Welcome to Dining On A Dime, a feature in which Lucas Kwan Peterson surveys LA's cheap eats—often obscure, ethnic, unsung restaurants—proving that dining on a dime is alive and, well, quite tasty in this here city. Where do you want us to go next? Do share.
The reputation of the San Fernando Valley for being something of a culinary wasteland is certainly not undeserved -- a highly scientific study I conducted shows that if you are standing literally anywhere in the Valley's 260 square miles and blindly throw a rock, you are 97% certain to hit either a California Pizza Kitchen or a mediocre sushi place on Ventura Blvd.
This is why places like Mercado Buenos Aires in Van Nuys are so special. It would be enough if it only served delicious food -- fatty and tender steaks, plump chorizo sausages that snap satisfyingly when you bite into them -- but the Mercado also happens to be one of those rare places that, while frequented by outsiders like me, is primarily a bastion for local expats.
Let me explain: everyone inside this large restaurant/deli/market seems to be Argentine -- ladies' lunch groups chatting up the waitstaff under the watchful eye of a Lionel Messi poster, tables of old men playing cards and pounding espressos, an enormous man shoehorned into a booth, tucking into a Milanesa steak sandwich while keeping one eye on his newspaper and another on the fùtbol game showing on one of the Mercado's many television sets.
In Argentina, nearly 70% of the population identifies as White (in Mexico it's 6%, by contrast); this is due largely to the huge influx of Italian immigrants during the late 19th and early 20th Centuries. Naturally, this is reflected in the cuisine: the aforementioned Milanesa as well as a wide selection of pizzas and pastas. The caprese salad, for example, at $5.99, is clean, delicious, and a stronger choice than the uninteresting "Ensalada Buenos Aires," which is essentially just mixed greens with a couple hearts of palm thrown in.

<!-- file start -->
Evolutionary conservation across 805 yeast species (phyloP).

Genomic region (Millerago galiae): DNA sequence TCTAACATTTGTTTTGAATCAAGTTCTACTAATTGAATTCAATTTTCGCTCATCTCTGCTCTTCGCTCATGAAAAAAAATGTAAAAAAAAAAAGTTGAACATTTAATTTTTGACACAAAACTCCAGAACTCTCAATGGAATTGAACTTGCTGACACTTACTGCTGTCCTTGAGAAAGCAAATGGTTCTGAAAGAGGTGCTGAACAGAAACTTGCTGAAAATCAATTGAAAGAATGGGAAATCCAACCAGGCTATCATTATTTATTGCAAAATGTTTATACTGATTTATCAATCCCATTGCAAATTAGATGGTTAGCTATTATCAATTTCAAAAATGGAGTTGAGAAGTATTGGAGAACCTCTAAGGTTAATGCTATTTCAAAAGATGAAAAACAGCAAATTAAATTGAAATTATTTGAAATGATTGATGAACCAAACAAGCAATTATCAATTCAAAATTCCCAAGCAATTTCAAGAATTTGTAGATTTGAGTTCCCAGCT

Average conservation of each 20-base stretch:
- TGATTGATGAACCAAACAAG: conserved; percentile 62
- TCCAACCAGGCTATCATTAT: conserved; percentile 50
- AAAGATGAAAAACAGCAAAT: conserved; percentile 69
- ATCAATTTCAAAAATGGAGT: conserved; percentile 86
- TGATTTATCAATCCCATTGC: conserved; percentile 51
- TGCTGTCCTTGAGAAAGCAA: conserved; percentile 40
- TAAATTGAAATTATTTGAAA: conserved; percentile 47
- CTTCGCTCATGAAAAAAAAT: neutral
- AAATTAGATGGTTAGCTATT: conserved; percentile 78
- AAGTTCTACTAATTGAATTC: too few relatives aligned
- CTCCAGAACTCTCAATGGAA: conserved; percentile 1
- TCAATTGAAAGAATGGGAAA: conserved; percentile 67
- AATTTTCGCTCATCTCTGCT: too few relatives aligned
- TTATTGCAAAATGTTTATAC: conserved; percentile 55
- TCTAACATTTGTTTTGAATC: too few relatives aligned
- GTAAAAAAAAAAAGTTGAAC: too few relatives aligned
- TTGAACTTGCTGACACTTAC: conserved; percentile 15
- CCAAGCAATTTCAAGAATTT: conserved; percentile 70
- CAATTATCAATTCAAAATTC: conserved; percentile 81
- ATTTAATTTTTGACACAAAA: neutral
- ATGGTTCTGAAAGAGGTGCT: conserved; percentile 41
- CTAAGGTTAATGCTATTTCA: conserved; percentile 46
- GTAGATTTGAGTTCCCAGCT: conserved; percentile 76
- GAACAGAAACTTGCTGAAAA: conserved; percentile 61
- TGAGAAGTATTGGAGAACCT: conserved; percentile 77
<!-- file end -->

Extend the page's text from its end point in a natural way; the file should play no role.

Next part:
The meat, as one might expect (the average per capita beef consumption in Argentina is 150 lbs/year), is where the Mercado really shines. The lomo (filet) has a lot of give -- pushing down on it is like testing the meaty part of your palm right by your thumb -- but yields easily to the knife and is not remotely chewy. The filet is generally maligned as being an "uninteresting" cut of meat, but in this case I prefer it to the sirloin -- it's still tender and nicely marbled as well as modestly seasoned, tasting of little more than salt and black pepper. Both cuts can be ordered as sandwiches for around $10, or as more expensive entrees. The "Parrillada Buenos Aires" -- a huge selection of grilled steak, blood sausage, short ribs, and sweetbreads, can be had for $33.99 and is big enough to share.
No discussion of Argentinian food would be complete without empanadas. The Mercado serves six or seven kinds -- flaky, yielding pastry that is cutely stamped on the outside with a letter indicating what meat or vegetable lies within. The chicken might the strongest, full of soft, smoky dark meat. The spinach is excellent as well, but also contains hard-boiled eggs (for those of you who aren't down with that). Empanadas can be ordered at the restaurant but also purchased fresh or frozen in the deli section. In the market section, opposite the restaurant, one can purchase, in addition to local Argentine products, jars of the outstanding and sharply garlicky chimichurri sauce which is served on every table at the restaurant and goes well with everything.
— Lucas Kwan Peterson
Mercado Buenos Aires is located at 7540 Sepulveda Blvd in Van Nuys. The restaurant is open Sunday - Thursday, 7:30 a.m. to 8 p.m., Friday & Saturday 7:30 a.m. to 10 p.m.
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